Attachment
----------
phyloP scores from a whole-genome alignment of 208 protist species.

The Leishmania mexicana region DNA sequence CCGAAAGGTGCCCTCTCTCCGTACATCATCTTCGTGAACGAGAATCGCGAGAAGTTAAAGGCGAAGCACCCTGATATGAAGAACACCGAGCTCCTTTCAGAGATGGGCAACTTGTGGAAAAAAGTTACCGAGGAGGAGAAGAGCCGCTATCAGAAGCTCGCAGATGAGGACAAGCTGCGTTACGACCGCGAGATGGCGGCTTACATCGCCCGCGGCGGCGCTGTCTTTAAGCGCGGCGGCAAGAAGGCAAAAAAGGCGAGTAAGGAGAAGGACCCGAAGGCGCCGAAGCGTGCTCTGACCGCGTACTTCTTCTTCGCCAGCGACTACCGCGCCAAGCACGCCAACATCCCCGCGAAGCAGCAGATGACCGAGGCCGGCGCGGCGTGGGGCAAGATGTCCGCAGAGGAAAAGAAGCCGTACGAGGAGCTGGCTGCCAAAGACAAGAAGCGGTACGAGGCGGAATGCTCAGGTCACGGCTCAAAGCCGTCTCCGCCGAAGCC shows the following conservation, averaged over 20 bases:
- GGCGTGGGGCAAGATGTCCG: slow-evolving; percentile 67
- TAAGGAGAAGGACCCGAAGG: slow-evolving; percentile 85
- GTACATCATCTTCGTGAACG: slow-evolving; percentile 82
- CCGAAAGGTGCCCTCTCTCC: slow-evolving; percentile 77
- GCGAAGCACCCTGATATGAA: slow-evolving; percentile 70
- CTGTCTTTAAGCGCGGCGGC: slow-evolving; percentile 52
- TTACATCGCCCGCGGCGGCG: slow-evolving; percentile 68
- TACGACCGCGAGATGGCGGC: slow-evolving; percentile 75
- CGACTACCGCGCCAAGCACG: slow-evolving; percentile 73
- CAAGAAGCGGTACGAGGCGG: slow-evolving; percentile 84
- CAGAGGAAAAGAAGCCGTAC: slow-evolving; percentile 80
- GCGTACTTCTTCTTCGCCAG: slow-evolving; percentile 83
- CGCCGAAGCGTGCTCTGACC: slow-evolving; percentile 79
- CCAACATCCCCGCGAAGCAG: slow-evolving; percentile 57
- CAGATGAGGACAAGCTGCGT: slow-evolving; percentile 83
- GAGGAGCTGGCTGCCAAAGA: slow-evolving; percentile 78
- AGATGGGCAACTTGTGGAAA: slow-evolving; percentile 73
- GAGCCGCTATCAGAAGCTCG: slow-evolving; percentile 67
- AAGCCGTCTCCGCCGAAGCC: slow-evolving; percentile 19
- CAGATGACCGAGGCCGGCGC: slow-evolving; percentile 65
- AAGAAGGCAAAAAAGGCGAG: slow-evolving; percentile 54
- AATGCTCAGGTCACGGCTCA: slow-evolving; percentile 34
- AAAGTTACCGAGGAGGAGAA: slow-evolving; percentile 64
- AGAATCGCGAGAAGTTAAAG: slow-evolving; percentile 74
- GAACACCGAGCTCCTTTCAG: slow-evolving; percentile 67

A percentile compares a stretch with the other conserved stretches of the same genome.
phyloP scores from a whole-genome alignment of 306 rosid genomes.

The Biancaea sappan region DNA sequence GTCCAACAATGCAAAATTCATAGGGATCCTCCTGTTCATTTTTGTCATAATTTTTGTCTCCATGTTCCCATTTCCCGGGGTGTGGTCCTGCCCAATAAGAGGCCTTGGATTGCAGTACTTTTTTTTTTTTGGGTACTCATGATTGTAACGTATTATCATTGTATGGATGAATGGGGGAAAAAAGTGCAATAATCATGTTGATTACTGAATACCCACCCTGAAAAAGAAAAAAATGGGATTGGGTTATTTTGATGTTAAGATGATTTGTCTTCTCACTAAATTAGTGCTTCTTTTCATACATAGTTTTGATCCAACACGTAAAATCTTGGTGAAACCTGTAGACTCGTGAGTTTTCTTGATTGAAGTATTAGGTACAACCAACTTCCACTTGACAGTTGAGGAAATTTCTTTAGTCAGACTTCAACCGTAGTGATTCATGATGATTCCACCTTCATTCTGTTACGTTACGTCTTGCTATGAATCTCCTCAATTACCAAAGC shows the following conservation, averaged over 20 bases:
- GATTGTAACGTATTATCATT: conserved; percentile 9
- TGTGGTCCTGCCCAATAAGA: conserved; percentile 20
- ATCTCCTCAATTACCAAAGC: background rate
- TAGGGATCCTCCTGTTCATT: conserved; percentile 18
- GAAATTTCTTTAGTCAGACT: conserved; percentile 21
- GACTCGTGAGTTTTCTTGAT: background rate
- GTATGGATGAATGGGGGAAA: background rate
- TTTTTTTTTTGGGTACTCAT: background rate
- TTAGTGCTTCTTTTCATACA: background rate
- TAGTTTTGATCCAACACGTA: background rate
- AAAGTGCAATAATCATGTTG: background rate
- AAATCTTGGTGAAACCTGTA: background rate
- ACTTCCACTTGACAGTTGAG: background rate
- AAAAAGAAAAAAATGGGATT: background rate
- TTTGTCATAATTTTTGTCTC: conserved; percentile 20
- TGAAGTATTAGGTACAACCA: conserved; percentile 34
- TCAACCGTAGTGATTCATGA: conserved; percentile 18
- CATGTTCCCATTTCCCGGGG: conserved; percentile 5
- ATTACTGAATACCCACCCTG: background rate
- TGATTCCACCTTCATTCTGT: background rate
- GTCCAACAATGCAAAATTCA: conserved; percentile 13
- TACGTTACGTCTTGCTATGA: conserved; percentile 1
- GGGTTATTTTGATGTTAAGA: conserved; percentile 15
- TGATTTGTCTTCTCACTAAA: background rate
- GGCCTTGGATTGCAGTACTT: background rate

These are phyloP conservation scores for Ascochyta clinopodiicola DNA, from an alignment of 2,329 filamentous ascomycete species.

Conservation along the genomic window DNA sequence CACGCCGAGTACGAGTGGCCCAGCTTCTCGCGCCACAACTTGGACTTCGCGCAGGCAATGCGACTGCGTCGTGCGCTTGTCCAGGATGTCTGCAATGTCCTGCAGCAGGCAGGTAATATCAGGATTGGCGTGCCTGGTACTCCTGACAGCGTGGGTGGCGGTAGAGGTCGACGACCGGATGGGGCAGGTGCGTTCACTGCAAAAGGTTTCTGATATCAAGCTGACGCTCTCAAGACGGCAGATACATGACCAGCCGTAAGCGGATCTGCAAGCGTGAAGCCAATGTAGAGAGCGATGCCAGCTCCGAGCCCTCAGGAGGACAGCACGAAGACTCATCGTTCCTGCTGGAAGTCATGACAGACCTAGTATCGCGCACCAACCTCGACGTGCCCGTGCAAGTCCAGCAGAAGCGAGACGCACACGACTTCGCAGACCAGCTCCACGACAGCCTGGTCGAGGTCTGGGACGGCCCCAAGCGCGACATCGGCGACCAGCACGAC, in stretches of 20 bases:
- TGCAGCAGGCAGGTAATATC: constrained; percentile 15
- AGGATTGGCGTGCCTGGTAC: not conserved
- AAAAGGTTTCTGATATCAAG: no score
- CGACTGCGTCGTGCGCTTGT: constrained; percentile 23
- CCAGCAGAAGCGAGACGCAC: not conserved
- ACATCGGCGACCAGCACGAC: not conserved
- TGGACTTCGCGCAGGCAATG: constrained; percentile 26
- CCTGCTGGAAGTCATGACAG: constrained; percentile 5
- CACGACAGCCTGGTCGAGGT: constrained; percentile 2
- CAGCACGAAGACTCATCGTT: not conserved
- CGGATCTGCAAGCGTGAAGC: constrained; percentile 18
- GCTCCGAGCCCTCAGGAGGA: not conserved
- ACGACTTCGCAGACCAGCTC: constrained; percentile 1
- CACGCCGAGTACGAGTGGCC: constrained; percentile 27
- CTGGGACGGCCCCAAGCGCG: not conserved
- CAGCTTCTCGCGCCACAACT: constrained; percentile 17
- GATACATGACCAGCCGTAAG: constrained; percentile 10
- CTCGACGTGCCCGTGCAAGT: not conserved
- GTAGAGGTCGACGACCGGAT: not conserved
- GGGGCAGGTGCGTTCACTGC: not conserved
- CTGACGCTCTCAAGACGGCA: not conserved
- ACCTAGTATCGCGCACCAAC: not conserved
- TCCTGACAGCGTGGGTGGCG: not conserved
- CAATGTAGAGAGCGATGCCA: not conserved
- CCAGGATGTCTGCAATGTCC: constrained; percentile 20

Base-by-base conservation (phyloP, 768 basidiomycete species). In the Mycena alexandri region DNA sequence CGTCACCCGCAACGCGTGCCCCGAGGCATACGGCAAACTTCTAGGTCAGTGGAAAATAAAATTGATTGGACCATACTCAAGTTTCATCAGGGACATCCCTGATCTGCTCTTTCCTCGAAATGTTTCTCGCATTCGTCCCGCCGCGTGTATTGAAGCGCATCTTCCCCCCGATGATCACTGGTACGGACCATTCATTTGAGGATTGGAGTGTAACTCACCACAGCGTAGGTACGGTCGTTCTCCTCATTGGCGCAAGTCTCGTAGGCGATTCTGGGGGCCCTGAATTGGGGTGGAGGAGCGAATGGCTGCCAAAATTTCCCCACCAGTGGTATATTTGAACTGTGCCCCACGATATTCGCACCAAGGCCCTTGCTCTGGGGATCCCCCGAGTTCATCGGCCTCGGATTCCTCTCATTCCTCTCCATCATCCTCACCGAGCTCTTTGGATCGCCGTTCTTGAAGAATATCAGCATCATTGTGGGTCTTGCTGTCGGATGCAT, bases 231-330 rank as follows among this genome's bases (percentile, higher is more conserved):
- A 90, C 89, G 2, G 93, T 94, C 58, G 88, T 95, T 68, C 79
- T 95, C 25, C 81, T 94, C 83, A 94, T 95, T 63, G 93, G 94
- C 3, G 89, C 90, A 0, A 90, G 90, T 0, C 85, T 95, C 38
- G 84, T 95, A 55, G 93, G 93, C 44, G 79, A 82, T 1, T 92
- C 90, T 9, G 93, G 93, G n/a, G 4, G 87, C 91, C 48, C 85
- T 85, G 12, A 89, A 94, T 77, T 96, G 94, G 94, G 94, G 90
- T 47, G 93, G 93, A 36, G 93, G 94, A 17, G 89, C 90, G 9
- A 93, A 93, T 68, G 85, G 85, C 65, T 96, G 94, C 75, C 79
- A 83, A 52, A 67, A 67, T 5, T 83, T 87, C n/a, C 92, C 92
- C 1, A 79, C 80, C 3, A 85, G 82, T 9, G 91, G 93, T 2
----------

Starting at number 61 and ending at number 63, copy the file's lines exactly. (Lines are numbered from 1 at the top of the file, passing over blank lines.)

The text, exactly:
- CGACTGCGTCGTGCGCTTGT: constrained; percentile 23
- CCAGCAGAAGCGAGACGCAC: not conserved
- ACATCGGCGACCAGCACGAC: not conserved